About OT Week
In 2017 OT Week willl be held from Sunday 22 October until Saturday 28 October, inclusive. This is to coincide with World Occupational Therapy Day on 27th October.
OT Week helps promote the many ways occupational therapy can help people at all stages of life to reach their potential.
How can occupational therapy help me to reach my pOTential?
Occupational therapists work with people of all abilities and all ages to do the things they want to and need to do through the use of therapeutic activities and equipment.
OTs (for short) find ways for you or your family member to do tasks more easily in all parts of your lives. This includes:
- at home
- at work or school
- having fun
- out and about
- being part of the community
OTs do this through asking and seeing what you can do. When they know about your movement and strength in any particular activity, OTs can give you advice about how best to do something more easily and safely.
OTs can also prescribe, if necessary, devices to help you do the activities you want and need. They will make sure you can use the device in the best way to meet your needs. This means that you will get a total solution and not just a product.
OTs can develop a personal care support profile (including pressure care) to instruct direct care workers about how to safely support you and respect your preferences in your daily life.
Occupational therapists work across a whole range of settings. Some of these include:
Here are some of the ways working with an occupational therapist can help you reach your potential
Occupational therapy for children
Occupational therapy promotes normal development and stimulates learning in children with specific learning difficulties, physical disabilities, delayed development or those recovering from illness or injury.
Working with children, their families and teachers, occupational therapists aim to improve the child’s quality of life by helping them to participate in play, preschool, school and home activities.
An occupational therapist may work with children in any of the following areas:
- Prerequisite activities – the child’s physical abilities, such as motor control, hand-to-eye coordination, body awareness and sensation
- Functional skills – the child’s day-to-day living skills, such as eating, writing, going to the toilet, interacting with other children and playground skills
- The environment – such as classroom furniture, classroom and schoolyard access, and equipment for woodwork, art and physical education.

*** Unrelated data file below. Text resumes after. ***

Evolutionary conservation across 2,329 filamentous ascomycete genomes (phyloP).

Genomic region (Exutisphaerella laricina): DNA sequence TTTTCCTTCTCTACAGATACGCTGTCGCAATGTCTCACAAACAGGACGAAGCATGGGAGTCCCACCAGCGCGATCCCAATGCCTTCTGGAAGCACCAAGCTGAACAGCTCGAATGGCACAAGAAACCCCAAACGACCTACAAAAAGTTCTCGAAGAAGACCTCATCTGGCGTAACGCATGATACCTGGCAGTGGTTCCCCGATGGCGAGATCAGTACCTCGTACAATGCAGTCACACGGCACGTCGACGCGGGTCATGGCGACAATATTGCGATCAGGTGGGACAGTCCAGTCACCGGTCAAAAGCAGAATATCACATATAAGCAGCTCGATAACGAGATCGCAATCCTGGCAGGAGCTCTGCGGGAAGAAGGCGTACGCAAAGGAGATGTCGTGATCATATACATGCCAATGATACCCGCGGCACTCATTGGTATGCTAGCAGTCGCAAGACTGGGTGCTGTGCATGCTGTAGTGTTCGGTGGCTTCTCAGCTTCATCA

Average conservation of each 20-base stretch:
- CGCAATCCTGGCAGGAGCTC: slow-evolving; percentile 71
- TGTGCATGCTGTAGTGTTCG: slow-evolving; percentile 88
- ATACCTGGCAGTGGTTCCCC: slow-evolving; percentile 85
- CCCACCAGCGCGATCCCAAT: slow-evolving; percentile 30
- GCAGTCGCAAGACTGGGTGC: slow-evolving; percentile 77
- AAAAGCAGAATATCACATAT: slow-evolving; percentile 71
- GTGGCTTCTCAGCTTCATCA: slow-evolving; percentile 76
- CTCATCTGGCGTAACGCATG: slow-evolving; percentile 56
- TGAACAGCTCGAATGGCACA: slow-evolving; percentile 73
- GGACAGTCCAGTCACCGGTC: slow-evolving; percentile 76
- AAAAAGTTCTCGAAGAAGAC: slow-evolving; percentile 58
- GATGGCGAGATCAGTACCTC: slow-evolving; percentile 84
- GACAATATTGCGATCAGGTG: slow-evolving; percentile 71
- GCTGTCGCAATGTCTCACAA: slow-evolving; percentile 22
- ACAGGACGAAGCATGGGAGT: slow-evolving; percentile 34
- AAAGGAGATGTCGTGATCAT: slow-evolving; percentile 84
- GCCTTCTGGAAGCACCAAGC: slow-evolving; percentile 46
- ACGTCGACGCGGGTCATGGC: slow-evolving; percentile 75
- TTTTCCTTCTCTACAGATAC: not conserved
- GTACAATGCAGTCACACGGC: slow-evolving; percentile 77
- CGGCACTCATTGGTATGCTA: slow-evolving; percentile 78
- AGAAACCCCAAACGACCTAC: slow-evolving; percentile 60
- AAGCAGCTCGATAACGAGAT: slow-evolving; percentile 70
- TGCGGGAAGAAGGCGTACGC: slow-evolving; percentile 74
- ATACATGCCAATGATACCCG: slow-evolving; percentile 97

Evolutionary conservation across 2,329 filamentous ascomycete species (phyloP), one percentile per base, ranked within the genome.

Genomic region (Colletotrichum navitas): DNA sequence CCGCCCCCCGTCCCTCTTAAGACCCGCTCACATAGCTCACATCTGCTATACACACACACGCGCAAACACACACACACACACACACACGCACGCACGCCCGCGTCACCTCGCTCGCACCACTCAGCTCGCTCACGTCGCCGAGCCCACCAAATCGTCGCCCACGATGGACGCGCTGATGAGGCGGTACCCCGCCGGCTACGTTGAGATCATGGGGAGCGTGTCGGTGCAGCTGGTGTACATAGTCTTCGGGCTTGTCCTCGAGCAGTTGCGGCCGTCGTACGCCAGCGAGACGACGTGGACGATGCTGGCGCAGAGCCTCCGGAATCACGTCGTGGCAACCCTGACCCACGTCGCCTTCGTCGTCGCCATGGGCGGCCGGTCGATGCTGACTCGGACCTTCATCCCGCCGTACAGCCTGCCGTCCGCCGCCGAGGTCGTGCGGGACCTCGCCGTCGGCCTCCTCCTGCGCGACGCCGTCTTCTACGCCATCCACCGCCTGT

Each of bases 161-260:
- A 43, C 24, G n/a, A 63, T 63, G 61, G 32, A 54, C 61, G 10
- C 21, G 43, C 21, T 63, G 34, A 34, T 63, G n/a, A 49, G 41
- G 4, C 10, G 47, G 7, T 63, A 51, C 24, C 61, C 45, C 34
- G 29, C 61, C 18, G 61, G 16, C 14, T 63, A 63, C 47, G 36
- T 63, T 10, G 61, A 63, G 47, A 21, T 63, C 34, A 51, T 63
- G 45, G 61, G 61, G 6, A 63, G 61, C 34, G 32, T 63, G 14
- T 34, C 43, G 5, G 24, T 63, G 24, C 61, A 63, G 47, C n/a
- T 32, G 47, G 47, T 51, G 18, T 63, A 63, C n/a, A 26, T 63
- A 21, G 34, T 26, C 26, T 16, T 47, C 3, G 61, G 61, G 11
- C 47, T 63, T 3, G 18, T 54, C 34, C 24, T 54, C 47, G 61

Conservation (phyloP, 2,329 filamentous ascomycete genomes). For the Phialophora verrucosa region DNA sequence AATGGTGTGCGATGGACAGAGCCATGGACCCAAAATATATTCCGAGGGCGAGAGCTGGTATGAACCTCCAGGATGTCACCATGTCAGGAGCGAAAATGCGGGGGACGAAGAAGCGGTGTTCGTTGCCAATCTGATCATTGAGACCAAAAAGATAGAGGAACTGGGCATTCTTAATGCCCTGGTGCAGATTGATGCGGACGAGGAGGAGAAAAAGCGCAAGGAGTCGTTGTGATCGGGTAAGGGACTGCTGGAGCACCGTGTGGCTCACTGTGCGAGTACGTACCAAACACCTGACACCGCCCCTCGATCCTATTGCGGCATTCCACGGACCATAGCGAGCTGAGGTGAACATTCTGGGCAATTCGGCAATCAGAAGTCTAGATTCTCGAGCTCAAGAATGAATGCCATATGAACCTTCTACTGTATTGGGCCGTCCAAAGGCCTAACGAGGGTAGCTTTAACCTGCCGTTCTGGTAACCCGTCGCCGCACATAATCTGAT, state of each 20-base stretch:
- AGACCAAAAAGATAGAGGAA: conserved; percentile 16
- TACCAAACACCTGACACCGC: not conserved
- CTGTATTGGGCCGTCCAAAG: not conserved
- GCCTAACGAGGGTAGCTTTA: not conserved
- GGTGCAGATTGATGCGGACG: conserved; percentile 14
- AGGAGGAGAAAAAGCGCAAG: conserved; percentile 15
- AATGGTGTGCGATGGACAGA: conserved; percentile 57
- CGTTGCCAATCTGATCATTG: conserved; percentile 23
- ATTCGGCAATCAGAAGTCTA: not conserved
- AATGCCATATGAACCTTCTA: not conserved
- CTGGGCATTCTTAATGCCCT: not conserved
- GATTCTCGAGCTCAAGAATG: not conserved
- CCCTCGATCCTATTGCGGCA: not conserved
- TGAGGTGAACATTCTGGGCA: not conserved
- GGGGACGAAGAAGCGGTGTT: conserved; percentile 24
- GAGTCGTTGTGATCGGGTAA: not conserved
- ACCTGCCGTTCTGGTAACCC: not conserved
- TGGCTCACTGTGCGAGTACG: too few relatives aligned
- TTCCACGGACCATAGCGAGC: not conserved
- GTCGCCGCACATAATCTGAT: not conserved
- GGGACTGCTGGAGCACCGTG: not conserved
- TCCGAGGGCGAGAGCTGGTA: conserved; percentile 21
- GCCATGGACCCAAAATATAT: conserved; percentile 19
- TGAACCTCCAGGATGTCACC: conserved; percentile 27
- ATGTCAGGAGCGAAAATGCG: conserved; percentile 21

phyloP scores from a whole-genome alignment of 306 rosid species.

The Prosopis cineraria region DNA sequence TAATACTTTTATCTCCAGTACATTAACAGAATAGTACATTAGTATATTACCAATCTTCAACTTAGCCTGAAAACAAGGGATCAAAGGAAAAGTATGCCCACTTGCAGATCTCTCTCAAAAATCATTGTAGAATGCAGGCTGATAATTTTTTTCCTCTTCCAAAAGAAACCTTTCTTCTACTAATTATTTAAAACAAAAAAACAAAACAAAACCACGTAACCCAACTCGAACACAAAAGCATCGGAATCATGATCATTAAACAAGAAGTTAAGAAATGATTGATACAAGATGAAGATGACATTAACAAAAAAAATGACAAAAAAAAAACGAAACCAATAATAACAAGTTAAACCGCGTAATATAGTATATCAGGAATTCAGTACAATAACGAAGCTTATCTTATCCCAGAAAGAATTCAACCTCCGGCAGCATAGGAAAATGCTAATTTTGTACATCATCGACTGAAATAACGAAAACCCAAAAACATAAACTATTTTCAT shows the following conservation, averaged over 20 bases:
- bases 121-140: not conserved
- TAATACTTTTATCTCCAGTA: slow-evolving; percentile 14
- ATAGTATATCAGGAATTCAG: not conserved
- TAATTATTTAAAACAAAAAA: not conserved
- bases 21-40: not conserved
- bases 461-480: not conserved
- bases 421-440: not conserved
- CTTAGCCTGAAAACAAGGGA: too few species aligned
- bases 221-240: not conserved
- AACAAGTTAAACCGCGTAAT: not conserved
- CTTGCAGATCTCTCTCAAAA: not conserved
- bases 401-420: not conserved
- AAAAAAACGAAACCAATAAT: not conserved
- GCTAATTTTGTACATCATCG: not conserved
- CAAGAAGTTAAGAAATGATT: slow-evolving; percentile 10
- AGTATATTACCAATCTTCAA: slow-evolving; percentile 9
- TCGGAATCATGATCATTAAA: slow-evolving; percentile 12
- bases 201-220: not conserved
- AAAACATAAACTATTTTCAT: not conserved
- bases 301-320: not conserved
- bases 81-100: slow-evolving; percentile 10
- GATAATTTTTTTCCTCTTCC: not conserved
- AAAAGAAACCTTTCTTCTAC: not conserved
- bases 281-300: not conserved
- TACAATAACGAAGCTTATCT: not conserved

Occupational therapy for young people
Adolescence is often a challenging and difficult time for young people and their families. Occupational therapy can help adolescents by promoting personal growth, which can help to improve self-esteem and develop independent social and communication skills. Teenagers with social and lifestyle problems, or disabilities resulting from an accident or disease, can maximise their independence and quality of life into adulthood with the help of an occupational therapist.
Occupational therapy for adults and seniors
When an adult or an older person is affected by an illness, accident or workplace injury, an occupational therapist can help them on the road to recovery. They may assist with the return to home and work life through the development of new skills for daily living, such as household tasks and personal care, return-to-work or leisure programs. They may also make or facilitate changes to the work or home environment to make life easier and safer.
Occupational therapy in mental health
Occupational therapists also assist adults who are experiencing psychological or emotional difficulties. They can help a person to develop better ways to deal with mental illness in the context of day-to-day activities, managing work and emotional problems. They work with other health professionals such as psychiatrists, psychologists, social workers and doctors.
Occupational therapy in the workplace
Occupational therapists play an important role in helping workers return to work following an injury or illness, including stress. Their role in the workplace covers:
- Injury management and rehabilitation – including worksite assessments, injury risk assessments, occupational rehabilitation counselling and early intervention rehabilitation
- Injury prevention – including manual-handling assessments, claims history reviews, ergonomic assessments, development of alternate duties, work-conditioning programs and the redesign of workplaces
- Training – in areas like stress management, manual handling, back care, safe work practices, the introduction of new equipment, work-station adjustments and developing pause exercises, where you take a break for exercise at work.
More information for consumers
To learn more about how occupational therapy might be able to help you, make a referral or contact LifeTec on 1300 543 383. Or, if you'd like to find an occupational therapist in your local community, click here.